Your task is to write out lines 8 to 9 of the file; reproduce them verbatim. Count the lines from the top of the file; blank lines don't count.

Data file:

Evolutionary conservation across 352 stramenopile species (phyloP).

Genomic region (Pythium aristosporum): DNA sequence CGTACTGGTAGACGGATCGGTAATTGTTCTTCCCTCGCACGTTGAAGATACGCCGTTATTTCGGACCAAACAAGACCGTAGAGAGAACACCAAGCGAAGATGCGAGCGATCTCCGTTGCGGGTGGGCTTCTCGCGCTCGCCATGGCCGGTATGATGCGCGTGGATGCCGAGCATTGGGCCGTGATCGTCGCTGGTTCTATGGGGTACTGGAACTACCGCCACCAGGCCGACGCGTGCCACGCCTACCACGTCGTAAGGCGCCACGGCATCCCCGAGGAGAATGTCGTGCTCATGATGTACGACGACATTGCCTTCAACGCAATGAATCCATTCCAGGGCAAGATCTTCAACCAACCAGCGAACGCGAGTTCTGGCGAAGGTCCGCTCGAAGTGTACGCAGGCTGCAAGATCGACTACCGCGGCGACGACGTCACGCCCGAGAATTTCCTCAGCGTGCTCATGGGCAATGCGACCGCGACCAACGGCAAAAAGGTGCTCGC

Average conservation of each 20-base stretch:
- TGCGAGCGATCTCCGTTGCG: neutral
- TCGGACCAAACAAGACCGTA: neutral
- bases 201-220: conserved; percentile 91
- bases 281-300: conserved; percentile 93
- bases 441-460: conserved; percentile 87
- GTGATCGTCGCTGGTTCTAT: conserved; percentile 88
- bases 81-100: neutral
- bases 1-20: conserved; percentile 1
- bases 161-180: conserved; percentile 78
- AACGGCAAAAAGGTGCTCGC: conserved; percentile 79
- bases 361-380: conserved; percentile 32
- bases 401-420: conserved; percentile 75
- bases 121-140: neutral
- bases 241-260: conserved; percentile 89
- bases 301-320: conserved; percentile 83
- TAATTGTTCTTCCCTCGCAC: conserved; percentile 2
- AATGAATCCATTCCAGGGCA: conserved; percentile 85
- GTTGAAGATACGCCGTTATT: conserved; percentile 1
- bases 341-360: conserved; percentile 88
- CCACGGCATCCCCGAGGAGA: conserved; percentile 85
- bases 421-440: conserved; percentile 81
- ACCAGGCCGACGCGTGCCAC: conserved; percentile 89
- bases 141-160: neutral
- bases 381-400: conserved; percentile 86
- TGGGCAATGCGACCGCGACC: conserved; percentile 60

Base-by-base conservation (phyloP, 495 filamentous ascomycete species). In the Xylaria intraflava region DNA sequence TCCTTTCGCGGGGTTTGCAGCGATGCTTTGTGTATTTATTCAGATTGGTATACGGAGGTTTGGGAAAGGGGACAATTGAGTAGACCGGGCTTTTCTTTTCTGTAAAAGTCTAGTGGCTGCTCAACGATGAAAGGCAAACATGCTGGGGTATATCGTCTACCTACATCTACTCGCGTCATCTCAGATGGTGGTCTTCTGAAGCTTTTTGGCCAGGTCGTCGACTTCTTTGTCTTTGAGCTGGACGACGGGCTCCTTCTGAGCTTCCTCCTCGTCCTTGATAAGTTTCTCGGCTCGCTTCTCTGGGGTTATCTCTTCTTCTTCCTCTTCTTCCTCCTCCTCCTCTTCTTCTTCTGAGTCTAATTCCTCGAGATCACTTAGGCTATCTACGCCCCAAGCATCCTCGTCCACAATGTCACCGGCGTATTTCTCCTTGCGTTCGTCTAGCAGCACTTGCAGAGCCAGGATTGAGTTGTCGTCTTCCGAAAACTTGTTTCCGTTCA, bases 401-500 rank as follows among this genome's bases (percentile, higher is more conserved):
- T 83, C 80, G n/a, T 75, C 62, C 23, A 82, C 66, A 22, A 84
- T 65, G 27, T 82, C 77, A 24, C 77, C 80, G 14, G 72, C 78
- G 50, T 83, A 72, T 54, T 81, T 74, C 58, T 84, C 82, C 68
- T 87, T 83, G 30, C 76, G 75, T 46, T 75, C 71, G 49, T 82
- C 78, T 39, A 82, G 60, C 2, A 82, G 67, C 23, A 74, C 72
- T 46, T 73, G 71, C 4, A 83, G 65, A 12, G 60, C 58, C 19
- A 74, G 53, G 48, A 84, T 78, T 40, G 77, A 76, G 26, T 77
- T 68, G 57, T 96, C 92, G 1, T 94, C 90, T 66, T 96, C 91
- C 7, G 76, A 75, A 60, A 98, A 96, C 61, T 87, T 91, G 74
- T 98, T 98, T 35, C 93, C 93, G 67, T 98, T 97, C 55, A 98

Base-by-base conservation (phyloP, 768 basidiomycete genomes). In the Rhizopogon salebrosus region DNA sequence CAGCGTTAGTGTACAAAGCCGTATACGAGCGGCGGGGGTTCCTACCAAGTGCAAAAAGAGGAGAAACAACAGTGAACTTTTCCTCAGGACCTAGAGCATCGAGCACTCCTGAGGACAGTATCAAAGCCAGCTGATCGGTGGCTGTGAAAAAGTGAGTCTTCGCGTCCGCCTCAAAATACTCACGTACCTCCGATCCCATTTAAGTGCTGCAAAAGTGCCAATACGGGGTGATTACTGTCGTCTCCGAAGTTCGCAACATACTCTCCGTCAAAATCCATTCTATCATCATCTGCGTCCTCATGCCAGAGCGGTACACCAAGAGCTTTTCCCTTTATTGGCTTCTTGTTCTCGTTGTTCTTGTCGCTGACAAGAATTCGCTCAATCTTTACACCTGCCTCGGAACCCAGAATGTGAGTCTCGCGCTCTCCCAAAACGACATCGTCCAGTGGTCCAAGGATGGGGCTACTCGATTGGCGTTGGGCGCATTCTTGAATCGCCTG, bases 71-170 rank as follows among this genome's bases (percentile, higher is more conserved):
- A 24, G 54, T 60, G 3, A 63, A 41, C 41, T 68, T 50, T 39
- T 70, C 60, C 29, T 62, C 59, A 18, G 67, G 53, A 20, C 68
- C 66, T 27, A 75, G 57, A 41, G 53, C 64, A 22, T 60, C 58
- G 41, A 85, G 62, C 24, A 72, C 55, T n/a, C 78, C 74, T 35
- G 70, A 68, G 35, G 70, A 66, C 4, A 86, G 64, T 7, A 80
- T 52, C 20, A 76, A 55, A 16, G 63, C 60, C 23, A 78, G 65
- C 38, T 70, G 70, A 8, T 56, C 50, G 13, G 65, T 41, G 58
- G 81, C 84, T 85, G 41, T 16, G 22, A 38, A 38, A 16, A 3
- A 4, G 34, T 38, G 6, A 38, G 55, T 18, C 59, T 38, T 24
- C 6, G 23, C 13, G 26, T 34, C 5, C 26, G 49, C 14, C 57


- bases 441-460: conserved; percentile 87
- GTGATCGTCGCTGGTTCTAT: conserved; percentile 88